Global and Australian developed market fixed interest
Monetary policy and US political uncertainty took a back seat in April as geopolitical risks and the first round of the French election were front and centre in the month. Rising tensions between the US and North Korea over missile testing and the US retaliation on Syria’s chemical weapons dominated headlines. The uncertainty largely led to a risk-off tone in markets early in the month before receding after the French election result.
Against this backdrop, bond yields in Europe traded in a wide range but moved little month on month with the 10-year German bunds down 1 bps to 0.32%. US yields traded in a similarly large range given the geopolitical conflicts and 10-year yields ultimately fell 11 bps in the month to 2.58%. UK 10-year gilts were down 5 bps to 1.09%. Japanese bond yields fell 6 bps in the month to 0.018%.
Early in the month the spread between US and Australian 10-year yields compressed to a 16-year low of 19bps. This was short-lived and Australian 10-year bond yields soon rose with global yields, finishing the month at 2.58%, down 13bps.
Global investment grade credit spreads reverted back to mild tightening in the month with the majority of this coming after the French election results.
The broader risk-on tone given the lack of volatility priced in to markets saw Investment Grade credit continue to provide an opportunity for investors. There was robust supply in the month accordingly.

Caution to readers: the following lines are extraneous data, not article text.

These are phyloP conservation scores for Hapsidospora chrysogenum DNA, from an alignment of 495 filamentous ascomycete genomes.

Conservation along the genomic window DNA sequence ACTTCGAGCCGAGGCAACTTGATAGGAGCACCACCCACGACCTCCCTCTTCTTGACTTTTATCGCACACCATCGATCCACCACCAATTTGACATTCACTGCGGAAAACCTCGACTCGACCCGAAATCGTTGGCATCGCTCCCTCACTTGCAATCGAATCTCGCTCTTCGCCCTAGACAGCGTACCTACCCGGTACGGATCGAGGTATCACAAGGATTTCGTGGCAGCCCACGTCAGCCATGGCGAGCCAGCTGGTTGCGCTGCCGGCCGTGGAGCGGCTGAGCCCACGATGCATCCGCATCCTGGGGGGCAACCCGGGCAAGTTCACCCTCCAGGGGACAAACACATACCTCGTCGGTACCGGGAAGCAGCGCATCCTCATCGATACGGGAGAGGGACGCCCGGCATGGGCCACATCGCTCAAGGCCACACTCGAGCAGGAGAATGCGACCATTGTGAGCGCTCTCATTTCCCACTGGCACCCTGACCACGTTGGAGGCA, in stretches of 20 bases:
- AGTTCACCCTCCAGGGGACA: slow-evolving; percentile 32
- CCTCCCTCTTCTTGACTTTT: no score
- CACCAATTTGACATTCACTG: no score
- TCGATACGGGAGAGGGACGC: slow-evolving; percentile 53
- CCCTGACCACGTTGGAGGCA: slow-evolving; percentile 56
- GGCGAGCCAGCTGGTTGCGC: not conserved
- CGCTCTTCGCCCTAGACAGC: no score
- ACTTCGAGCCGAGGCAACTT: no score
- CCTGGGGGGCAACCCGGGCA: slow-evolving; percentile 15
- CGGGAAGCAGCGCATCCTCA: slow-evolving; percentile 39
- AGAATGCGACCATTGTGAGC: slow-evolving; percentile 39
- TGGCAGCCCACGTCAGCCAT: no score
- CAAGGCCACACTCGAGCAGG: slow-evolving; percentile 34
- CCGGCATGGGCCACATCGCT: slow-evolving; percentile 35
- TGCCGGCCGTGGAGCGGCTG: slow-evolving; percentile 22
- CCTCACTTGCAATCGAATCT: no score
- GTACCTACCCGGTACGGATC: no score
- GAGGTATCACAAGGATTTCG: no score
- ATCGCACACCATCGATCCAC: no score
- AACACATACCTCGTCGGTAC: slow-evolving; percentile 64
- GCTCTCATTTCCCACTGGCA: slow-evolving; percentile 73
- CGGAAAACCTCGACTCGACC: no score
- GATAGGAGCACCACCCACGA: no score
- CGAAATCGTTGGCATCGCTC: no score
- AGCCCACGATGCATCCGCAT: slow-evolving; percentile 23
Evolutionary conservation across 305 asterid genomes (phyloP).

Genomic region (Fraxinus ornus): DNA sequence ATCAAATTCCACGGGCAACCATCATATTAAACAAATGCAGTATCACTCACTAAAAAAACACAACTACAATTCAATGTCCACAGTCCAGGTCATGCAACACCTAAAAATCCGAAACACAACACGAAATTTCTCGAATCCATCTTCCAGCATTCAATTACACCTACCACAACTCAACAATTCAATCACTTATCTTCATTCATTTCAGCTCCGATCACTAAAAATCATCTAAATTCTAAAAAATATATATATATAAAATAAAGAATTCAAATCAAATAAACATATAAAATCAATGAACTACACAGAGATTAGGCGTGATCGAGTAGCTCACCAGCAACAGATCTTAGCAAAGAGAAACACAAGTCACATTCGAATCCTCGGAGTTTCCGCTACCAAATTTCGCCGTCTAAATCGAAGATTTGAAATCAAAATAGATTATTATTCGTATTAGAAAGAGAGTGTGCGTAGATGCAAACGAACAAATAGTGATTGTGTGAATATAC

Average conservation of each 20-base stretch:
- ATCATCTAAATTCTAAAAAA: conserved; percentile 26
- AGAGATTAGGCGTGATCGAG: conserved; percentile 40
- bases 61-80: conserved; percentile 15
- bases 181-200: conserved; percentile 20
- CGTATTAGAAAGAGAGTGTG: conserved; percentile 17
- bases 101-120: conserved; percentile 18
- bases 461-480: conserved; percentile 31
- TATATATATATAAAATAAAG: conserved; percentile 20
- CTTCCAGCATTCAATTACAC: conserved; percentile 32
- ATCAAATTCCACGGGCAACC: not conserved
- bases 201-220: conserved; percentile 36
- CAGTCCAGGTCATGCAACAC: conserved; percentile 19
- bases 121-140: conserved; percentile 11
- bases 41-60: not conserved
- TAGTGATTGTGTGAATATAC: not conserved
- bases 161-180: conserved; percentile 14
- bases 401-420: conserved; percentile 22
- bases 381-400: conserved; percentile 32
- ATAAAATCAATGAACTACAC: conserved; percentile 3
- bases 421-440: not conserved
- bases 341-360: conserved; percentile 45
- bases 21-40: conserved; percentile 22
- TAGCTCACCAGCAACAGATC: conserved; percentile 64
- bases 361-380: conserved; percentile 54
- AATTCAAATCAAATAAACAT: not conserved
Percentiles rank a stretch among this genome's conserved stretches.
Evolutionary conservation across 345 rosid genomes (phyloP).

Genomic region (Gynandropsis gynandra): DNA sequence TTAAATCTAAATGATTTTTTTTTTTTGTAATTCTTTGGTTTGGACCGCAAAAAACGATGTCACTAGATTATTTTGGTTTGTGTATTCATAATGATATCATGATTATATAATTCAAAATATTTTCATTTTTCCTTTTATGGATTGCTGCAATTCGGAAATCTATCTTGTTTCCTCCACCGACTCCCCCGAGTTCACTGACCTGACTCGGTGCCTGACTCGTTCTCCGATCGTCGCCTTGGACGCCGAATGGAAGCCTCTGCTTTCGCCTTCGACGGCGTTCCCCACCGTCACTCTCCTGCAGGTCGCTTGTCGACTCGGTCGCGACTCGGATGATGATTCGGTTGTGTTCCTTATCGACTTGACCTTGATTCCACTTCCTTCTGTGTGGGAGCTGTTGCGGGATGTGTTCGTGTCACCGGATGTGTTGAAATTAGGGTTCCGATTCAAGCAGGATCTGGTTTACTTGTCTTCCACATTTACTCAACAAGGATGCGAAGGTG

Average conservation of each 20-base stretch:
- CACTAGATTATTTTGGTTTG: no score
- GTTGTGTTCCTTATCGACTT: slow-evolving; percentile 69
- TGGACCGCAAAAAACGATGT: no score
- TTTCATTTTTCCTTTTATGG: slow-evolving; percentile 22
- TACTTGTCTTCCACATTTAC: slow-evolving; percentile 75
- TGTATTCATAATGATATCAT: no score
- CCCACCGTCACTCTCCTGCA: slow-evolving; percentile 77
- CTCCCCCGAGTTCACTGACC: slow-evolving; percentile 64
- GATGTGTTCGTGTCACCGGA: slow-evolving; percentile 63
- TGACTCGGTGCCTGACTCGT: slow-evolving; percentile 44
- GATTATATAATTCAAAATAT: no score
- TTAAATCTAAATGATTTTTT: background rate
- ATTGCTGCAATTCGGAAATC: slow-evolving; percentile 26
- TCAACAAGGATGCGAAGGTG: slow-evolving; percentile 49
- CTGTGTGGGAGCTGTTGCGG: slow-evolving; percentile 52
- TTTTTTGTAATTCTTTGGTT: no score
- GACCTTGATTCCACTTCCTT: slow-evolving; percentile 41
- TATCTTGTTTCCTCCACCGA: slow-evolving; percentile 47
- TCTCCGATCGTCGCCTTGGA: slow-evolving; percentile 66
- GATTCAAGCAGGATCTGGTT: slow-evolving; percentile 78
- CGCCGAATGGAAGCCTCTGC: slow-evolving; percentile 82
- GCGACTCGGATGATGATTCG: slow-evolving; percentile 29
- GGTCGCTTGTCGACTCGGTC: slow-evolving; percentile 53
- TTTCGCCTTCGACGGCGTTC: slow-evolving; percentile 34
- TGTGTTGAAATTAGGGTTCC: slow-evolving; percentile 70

Specifically the Bloomberg Barclays Global Aggregate Corporate Index average spread moved 3 bps tighter to 1.17%. US credit moved 2 bps tighter, with the Bloomberg Barclays US Aggregate Corporate Index average spread closing at 1.10%. In Europe, the spread on the Bloomberg Barclays European Aggregate Corporate Index was 7 bps narrower to 1.11% on the back of the French election results.
US high yield credit spreads reacted notably to the change in sentiment following the French election results with the spread on the Bank of America Merrill Lynch Global High Yield index (BB-B) tightening from a high of 3.27% mid-month to 2.99% by month end, down 13 bps on the month. In addition, the high yield market continues to be impacted by downgrades particularly in the energy and mining sectors.
Australian credit spreads moved a little tighter in the month largely ignoring the volatility in outright yields and the widening of global credits spreads witnessed last month. Specifically the average spread on the Bloomberg Australian Corporate Index moved 4 bps tighter to 101 bps.
Source: Colonial First State.